reached during Sunday forenoon, the 19th.

From Resaca the railroad runs nearly due south, but at Kingston it

makes junction with another railroad from Rome, and changes

direction due east. At that time McPherson's head of column was

about four miles to the west of Kingston, at a country place called

"Woodlawn;" Schofield and Hooker were on the direct roads leading

from Newtown to Casaville, diagonal to the route followed by

Thomas. Thomas's head of column, which had followed the country

roads alongside of the railroad, was about four miles east of

Kingston, toward Cassville, when about noon I got a message from

him that he had found the enemy, drawn up in line of battle, on

some extensive, open ground, about half-way between Kingston and

Cassville, and that appearances indicated a willingness and

preparation for battle.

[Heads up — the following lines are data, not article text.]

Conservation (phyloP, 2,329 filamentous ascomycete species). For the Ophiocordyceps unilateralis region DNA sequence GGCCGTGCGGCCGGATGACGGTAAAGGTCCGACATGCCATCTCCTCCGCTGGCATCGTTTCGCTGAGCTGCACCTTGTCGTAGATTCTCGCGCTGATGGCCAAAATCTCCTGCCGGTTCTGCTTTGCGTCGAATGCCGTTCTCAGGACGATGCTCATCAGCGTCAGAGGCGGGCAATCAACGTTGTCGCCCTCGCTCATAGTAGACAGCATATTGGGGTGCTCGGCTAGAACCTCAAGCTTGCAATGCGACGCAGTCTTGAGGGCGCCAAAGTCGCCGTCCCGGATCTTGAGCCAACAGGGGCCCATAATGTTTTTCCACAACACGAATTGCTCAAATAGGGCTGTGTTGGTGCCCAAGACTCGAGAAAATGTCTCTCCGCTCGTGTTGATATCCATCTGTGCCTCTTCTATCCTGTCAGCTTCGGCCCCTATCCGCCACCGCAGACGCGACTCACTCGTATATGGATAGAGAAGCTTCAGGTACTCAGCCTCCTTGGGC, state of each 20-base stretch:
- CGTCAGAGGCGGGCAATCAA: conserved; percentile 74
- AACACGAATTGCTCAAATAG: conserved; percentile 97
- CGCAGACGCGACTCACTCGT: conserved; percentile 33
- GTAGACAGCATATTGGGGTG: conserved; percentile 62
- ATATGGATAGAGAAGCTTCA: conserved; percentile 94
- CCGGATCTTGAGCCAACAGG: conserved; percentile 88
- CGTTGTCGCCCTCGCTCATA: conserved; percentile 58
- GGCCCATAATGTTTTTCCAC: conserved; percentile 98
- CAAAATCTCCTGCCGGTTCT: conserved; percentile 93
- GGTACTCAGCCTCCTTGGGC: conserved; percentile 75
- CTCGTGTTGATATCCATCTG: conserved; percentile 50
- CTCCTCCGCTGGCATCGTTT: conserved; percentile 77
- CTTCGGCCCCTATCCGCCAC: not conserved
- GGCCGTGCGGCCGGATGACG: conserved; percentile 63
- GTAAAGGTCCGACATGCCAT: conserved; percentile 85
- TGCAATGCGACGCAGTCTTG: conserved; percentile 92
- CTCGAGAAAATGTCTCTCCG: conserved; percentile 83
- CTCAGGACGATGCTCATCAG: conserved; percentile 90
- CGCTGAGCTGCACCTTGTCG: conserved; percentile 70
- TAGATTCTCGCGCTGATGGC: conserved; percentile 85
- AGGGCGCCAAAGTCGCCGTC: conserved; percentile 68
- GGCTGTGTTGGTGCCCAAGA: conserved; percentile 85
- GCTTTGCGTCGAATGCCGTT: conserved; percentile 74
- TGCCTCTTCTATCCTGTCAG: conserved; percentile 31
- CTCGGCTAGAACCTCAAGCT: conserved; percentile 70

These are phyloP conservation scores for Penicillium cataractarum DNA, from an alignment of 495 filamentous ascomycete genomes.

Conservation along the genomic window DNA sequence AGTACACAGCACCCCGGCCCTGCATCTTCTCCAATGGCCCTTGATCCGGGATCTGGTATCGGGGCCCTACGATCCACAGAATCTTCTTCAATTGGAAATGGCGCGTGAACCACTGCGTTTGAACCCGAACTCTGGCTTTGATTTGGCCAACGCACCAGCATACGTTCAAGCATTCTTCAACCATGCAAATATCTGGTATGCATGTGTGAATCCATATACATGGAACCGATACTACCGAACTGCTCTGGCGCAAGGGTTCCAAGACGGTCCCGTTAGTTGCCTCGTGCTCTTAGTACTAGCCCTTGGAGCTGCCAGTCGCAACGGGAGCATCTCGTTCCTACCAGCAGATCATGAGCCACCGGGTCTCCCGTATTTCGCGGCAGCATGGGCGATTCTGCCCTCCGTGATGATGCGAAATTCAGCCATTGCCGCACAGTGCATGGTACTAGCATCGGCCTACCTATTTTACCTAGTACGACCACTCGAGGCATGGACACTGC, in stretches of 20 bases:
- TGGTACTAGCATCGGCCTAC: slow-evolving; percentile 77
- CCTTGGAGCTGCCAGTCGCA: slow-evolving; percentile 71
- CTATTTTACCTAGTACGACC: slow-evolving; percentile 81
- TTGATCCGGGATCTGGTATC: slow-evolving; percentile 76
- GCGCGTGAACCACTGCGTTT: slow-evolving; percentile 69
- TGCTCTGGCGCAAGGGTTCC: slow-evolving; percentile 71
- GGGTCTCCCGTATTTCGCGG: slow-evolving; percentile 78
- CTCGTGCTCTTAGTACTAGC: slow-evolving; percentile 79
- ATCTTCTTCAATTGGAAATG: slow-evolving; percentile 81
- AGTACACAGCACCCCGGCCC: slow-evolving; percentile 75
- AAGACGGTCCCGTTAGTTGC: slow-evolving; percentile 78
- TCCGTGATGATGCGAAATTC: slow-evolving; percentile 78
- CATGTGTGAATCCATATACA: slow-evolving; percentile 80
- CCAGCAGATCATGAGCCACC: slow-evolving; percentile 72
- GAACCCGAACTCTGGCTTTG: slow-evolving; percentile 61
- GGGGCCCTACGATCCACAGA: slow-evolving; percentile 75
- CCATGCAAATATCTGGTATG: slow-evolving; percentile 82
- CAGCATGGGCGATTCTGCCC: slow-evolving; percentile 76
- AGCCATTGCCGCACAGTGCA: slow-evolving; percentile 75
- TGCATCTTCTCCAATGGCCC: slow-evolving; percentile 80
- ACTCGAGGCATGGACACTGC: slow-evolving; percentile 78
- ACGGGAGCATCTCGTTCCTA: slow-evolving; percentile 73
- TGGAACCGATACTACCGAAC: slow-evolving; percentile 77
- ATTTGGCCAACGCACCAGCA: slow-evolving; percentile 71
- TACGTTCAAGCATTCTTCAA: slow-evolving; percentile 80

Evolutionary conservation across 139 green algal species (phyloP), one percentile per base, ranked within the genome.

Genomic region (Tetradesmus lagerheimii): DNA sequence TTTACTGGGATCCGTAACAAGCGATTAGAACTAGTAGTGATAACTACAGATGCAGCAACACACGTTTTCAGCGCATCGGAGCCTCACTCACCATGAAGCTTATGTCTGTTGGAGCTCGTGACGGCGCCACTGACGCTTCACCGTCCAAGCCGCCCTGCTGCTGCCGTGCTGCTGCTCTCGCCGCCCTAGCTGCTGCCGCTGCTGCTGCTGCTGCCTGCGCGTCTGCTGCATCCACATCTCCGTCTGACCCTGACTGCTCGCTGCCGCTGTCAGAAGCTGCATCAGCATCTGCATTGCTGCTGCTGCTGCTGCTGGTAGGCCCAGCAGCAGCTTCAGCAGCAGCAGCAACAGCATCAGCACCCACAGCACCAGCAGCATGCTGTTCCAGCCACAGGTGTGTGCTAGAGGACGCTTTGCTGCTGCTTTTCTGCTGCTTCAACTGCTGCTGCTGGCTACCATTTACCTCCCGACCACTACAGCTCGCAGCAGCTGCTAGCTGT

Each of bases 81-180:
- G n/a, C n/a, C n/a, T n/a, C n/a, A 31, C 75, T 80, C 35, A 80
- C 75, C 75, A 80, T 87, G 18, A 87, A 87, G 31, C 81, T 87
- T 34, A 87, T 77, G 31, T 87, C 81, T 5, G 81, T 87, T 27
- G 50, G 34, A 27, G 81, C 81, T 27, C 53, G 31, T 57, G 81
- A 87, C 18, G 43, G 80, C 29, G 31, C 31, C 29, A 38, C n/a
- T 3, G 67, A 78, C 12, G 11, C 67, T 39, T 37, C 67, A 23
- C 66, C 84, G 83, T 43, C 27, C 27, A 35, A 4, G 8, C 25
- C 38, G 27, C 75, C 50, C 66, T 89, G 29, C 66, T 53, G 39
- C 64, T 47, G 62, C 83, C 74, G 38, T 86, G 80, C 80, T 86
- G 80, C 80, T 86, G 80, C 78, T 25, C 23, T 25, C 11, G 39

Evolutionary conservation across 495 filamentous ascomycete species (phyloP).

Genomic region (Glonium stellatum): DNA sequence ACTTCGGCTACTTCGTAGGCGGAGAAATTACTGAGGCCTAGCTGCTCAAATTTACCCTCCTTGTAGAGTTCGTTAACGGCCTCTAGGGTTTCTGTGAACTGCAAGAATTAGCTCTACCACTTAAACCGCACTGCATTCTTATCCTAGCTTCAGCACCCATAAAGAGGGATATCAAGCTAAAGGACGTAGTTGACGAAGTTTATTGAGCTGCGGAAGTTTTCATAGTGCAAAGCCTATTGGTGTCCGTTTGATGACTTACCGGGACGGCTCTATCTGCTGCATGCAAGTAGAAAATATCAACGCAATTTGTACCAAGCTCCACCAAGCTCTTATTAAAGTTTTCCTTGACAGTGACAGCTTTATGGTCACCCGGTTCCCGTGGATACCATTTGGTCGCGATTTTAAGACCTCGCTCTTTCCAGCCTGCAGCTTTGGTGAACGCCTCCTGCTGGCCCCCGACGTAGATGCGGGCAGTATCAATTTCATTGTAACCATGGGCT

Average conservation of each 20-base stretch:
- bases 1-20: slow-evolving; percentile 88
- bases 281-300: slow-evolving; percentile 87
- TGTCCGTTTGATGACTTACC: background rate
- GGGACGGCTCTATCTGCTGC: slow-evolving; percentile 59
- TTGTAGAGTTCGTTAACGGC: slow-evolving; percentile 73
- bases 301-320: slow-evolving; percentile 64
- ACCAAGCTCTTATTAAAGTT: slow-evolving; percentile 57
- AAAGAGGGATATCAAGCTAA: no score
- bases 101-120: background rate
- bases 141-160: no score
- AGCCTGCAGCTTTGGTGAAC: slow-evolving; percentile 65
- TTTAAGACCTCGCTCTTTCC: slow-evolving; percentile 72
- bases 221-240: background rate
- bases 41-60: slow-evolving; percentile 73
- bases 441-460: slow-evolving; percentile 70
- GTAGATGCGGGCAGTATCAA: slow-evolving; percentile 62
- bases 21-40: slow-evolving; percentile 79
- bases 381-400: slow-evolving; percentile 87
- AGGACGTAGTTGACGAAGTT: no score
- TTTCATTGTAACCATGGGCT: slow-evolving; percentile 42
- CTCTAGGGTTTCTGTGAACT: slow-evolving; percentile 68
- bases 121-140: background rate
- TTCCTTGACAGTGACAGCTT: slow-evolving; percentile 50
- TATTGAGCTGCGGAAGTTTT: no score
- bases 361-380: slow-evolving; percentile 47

Hurriedly sending orders to McPherson to resume the march, to

hasten forward by roads leading to the south of Kingston, so as to

leave for Thomas's troops and trains the use of the main road, and

to come up on his right, I rode forward rapidly, over some rough

gravel hills, and about six miles from Kingston found General

Thomas, with his troops deployed; but he reported that the enemy

had fallen back in echelon of divisions, steadily and in superb

order, into Cassville. I knew that the roads by which Generals

Hooker and Schofield were approaching would lead them to a seminary

near Cassville, and that it was all-important to secure the point

of junction of these roads with the main road along which we were

marching. Therefore I ordered General Thomas to push forward his

deployed lines as rapidly as possible; and, as night was

approaching, I ordered two field-batteries to close up at a gallop

on some woods which lay between us and the town of Cassville. We